Health care: The issue that won't die (anytime soon)
A Florida judge on Monday struck down the entire health care law passed by Congress last year, a ruling that has -- again -- pushed the issue to the political forefront.
While the judge's ruling was not surprising -- he was appointed to the bench by then President Ronald Reagan -- it came less than a month after House Republicans voted to repeal President Obama's health care law.
In other words, the health care issue shows no signs of exiting the political arena. And with the 2012 presidential campaign starting in earnest, the fight over what the law means for the country is just beginning.
Reacting to the court's ruling Monday, Republican governors, senators, members of Congress and potential presidential candidates all joined in a giant chorus of approval.
"This ruling is a big victory for states' rights, the U.S. Constitution and market-based health care reform," said former Minnesota Gov. Tim Pawlenty (R), who had joined in the lawsuit.
"Obamacare was a mistake. However, we cannot leave this decision in the hands of judges alone," said Sen. Marco Rubio (R-Fla.), urging the Senate to follow the House and vote on repeal. (On the repeal front, four more GOP senators on Monday co-sponsored a bill to repeal the health care bill, meaning every single GOP senator is now on-board with repeal.)
Republicans, in short, don't want this issue to go away. And they appear to be getting their wish.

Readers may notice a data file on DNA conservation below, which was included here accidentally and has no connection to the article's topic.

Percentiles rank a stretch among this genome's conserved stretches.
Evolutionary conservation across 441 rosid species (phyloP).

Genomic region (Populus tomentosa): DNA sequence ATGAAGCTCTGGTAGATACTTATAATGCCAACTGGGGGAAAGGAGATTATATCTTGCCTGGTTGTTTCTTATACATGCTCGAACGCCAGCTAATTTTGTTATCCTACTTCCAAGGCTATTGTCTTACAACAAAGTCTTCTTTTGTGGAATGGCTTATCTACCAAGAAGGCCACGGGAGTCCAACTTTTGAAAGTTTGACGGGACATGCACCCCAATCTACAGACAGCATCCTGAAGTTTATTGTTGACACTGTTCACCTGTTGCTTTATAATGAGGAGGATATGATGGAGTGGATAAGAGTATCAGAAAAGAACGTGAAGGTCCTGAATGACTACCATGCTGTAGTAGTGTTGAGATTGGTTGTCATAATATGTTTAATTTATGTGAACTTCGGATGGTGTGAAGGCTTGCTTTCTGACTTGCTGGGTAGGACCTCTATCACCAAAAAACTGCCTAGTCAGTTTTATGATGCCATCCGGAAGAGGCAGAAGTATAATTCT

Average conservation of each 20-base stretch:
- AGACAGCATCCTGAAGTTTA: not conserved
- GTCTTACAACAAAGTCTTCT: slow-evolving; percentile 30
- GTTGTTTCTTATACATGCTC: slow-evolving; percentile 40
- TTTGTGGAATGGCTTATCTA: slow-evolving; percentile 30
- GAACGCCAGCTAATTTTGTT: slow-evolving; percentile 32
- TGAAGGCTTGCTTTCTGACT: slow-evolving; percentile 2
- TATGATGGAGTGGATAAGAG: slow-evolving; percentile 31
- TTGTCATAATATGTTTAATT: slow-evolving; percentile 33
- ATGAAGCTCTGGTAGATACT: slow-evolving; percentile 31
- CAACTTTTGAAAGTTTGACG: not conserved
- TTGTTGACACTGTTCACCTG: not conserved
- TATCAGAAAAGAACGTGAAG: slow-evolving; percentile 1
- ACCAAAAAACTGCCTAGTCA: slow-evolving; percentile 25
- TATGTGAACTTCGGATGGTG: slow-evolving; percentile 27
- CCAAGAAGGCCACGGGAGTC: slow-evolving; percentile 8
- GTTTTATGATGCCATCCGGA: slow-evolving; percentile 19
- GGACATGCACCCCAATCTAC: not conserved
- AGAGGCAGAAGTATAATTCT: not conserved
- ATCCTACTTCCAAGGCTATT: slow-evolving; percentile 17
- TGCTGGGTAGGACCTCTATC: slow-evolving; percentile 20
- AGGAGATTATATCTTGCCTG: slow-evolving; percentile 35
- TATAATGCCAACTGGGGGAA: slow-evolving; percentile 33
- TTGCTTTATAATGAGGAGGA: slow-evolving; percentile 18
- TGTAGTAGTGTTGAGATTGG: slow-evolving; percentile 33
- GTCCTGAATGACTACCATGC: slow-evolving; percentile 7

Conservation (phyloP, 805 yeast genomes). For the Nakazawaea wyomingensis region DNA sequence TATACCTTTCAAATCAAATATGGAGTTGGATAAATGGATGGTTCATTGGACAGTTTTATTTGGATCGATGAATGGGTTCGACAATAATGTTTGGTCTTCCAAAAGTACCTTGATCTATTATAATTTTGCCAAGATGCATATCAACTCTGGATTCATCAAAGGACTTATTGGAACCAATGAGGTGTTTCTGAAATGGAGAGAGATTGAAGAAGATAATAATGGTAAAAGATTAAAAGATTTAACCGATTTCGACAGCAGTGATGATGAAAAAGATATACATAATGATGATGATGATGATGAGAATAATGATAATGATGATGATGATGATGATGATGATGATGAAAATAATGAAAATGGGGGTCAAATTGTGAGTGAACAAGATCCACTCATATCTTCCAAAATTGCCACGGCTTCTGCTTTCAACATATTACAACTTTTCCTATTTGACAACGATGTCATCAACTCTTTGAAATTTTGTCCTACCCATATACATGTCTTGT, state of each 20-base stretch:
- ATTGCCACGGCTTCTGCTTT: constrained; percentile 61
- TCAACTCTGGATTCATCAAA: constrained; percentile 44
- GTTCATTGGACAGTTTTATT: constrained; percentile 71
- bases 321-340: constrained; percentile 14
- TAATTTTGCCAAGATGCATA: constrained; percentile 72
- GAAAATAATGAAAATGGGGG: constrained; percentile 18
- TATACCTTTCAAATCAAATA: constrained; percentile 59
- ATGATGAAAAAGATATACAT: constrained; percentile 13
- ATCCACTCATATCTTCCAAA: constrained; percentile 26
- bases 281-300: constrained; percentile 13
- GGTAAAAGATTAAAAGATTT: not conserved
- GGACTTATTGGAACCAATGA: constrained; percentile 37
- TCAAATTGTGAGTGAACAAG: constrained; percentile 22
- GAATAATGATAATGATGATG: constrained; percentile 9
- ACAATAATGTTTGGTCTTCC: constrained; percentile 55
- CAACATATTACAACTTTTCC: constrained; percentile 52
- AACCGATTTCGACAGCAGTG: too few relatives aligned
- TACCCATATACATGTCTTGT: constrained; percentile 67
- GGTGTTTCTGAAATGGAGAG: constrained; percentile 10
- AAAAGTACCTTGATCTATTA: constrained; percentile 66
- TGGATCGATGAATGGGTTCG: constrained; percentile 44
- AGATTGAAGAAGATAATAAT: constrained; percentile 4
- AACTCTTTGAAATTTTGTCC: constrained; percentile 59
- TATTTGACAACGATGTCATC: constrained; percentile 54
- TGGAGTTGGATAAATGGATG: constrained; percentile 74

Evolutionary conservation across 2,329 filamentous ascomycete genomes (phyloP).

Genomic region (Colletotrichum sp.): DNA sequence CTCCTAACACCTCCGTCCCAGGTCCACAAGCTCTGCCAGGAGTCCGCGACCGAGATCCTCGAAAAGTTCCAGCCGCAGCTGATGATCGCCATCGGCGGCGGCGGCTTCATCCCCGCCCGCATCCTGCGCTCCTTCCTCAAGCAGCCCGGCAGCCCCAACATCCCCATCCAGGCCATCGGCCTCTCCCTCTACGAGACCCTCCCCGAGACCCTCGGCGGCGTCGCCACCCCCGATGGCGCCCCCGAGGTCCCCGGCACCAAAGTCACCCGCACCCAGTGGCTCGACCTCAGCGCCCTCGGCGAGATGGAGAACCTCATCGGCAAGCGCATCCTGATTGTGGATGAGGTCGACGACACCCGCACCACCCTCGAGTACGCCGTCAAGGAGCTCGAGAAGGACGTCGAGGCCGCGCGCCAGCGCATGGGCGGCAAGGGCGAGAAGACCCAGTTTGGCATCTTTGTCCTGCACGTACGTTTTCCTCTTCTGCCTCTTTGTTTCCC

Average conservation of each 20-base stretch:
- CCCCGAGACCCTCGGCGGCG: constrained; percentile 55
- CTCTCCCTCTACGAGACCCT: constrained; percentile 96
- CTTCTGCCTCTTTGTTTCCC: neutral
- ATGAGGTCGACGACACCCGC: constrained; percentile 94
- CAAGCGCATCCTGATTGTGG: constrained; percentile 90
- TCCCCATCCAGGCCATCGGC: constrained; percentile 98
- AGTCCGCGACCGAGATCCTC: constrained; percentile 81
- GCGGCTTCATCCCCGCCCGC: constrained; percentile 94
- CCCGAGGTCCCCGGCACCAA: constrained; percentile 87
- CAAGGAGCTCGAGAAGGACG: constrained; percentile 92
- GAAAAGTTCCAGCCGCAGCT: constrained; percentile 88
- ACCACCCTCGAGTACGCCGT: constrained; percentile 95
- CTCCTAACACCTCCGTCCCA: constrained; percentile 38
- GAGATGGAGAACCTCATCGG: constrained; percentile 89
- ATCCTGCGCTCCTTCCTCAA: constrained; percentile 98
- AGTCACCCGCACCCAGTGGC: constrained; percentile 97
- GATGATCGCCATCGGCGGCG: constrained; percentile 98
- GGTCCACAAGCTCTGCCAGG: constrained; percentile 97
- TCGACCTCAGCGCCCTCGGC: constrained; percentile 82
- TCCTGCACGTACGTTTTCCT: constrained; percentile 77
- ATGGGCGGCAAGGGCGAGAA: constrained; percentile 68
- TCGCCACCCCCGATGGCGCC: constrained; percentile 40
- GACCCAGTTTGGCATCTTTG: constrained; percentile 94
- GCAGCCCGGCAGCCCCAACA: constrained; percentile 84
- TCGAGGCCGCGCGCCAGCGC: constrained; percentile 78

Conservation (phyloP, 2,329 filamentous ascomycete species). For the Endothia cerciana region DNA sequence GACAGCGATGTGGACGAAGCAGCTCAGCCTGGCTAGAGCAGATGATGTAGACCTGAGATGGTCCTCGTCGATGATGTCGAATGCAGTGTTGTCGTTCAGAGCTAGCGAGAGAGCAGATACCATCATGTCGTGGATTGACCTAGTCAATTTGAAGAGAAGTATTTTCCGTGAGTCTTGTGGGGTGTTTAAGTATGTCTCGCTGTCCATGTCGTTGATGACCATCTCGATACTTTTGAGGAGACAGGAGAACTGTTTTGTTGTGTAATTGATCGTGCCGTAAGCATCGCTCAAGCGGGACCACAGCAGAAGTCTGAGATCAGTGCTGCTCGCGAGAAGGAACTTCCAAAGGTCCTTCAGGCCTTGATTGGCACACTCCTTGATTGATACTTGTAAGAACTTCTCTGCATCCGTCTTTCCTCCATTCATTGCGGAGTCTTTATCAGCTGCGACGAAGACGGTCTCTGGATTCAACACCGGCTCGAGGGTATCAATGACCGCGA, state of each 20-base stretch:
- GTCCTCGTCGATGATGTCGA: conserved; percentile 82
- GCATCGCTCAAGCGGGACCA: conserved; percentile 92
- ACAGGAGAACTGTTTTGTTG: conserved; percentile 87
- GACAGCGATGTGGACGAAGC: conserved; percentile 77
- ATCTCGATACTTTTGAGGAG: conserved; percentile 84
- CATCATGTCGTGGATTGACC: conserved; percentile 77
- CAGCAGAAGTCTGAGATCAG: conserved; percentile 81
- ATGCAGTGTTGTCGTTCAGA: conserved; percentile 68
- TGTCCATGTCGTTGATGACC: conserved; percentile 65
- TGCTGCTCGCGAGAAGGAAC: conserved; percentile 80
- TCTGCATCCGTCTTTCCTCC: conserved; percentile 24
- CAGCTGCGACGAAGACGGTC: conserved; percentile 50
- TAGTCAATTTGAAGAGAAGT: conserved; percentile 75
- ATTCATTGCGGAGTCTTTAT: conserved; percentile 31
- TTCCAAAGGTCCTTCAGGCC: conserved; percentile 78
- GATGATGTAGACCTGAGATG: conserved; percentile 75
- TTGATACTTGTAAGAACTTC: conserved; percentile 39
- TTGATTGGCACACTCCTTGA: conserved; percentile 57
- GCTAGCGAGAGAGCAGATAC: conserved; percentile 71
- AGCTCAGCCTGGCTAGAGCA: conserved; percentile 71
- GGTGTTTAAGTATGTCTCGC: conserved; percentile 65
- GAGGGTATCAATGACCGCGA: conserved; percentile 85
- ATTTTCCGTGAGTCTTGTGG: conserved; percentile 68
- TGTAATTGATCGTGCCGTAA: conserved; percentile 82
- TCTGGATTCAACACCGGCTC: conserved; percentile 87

The ruling Monday isn't likely to change much. It's early in the legal process and, as the Post's Ezra Klein notes, it's a very broad decision that a higher court might have a hard time signing off on. (Three other decisions on health care lawsuits have been much more limited). But that doesn't mean the ruling is insignificant.
The health care law is currently on two tracks -- one political and one legal. The political one is the dominant one in the media, but the legal fight is the more viable opportunity for Republicans to actually get rid of the law and push the issue forward. Every legal opinion like this one (or like the one in Virginia), gives Republicans another chance to press forward.
As the courts take up the issue -- most agree it's on an expedited track for the U.S. Supreme Court -- the decisions handed down may not have much of a practical effect, but they will feed the political rhetoric. And with a heap of Republicans fighting over the conservative base in the 2012 presidential nominating contest, harping on health care may well be a winning strategy.
Democrats seem more than happy to engage, and President Obama gave a noteworthy nod to the repeal vote in his State of the Union address.
While the economy is almost certain to be the dominant issue of 2012, health care will be on the minds of many voters too. Whichever party can win the messaging war on those two issues will almost certainly claim the White House.
Report: Rehberg to challenge Tester: Roll Call reported late Monday that Rep. Denny Rehberg (R-Mont.) will announce a challenge to Sen. Jon Tester (D-Mont.) on Saturday.
Rehberg is the big-name GOP recruit in Montana, where Democrats hold both Senate seats and the governor is a Democrat. By running against Tester, he would be bypassing a run at the open governor's seat, which is also up in 2012.
Rehberg would start the race in a good position, according to a recent poll. The November poll, from Democratic-leaning automated pollster Public Policy Polling, showed the two in a statistical tie, with Rehberg at 48 percent and Tester at 46 percent.